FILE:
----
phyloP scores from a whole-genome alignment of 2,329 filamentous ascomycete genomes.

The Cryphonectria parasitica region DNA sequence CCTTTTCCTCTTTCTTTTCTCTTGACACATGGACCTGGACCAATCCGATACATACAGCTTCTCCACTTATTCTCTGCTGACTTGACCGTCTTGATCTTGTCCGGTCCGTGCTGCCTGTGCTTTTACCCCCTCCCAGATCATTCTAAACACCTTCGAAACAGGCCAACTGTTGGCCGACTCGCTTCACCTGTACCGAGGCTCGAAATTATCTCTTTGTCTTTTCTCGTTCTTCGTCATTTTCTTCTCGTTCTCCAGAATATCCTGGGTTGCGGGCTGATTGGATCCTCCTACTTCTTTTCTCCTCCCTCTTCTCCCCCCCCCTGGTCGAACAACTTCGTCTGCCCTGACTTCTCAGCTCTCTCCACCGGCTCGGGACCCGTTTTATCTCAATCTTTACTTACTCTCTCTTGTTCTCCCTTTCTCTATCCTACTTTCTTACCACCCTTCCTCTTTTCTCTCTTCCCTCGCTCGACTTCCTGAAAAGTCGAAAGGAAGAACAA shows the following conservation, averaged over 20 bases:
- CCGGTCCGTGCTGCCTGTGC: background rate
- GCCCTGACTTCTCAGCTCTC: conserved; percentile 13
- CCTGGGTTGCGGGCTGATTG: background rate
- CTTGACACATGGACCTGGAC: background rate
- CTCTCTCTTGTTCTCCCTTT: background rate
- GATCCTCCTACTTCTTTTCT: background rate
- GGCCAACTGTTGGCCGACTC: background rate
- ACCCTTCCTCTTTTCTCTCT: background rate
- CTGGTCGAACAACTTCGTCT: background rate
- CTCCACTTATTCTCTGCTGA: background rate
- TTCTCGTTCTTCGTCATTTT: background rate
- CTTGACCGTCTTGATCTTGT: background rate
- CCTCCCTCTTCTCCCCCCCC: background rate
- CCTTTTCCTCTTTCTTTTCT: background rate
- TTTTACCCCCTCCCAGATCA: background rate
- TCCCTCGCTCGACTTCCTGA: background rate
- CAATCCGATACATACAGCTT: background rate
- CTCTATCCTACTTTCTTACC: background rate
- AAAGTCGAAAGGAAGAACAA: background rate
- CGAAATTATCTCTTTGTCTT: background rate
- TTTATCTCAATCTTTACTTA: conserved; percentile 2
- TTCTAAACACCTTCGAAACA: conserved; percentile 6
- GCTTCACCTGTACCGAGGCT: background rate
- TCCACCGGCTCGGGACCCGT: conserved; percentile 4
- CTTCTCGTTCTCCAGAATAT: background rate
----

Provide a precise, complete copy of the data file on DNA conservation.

phyloP scores from a whole-genome alignment of 2,329 filamentous ascomycete genomes.

The Cryphonectria parasitica region DNA sequence CCTTTTCCTCTTTCTTTTCTCTTGACACATGGACCTGGACCAATCCGATACATACAGCTTCTCCACTTATTCTCTGCTGACTTGACCGTCTTGATCTTGTCCGGTCCGTGCTGCCTGTGCTTTTACCCCCTCCCAGATCATTCTAAACACCTTCGAAACAGGCCAACTGTTGGCCGACTCGCTTCACCTGTACCGAGGCTCGAAATTATCTCTTTGTCTTTTCTCGTTCTTCGTCATTTTCTTCTCGTTCTCCAGAATATCCTGGGTTGCGGGCTGATTGGATCCTCCTACTTCTTTTCTCCTCCCTCTTCTCCCCCCCCCTGGTCGAACAACTTCGTCTGCCCTGACTTCTCAGCTCTCTCCACCGGCTCGGGACCCGTTTTATCTCAATCTTTACTTACTCTCTCTTGTTCTCCCTTTCTCTATCCTACTTTCTTACCACCCTTCCTCTTTTCTCTCTTCCCTCGCTCGACTTCCTGAAAAGTCGAAAGGAAGAACAA shows the following conservation, averaged over 20 bases:
- CCGGTCCGTGCTGCCTGTGC: background rate
- GCCCTGACTTCTCAGCTCTC: conserved; percentile 13
- CCTGGGTTGCGGGCTGATTG: background rate
- CTTGACACATGGACCTGGAC: background rate
- CTCTCTCTTGTTCTCCCTTT: background rate
- GATCCTCCTACTTCTTTTCT: background rate
- GGCCAACTGTTGGCCGACTC: background rate
- ACCCTTCCTCTTTTCTCTCT: background rate
- CTGGTCGAACAACTTCGTCT: background rate
- CTCCACTTATTCTCTGCTGA: background rate
- TTCTCGTTCTTCGTCATTTT: background rate
- CTTGACCGTCTTGATCTTGT: background rate
- CCTCCCTCTTCTCCCCCCCC: background rate
- CCTTTTCCTCTTTCTTTTCT: background rate
- TTTTACCCCCTCCCAGATCA: background rate
- TCCCTCGCTCGACTTCCTGA: background rate
- CAATCCGATACATACAGCTT: background rate
- CTCTATCCTACTTTCTTACC: background rate
- AAAGTCGAAAGGAAGAACAA: background rate
- CGAAATTATCTCTTTGTCTT: background rate
- TTTATCTCAATCTTTACTTA: conserved; percentile 2
- TTCTAAACACCTTCGAAACA: conserved; percentile 6
- GCTTCACCTGTACCGAGGCT: background rate
- TCCACCGGCTCGGGACCCGT: conserved; percentile 4
- CTTCTCGTTCTCCAGAATAT: background rate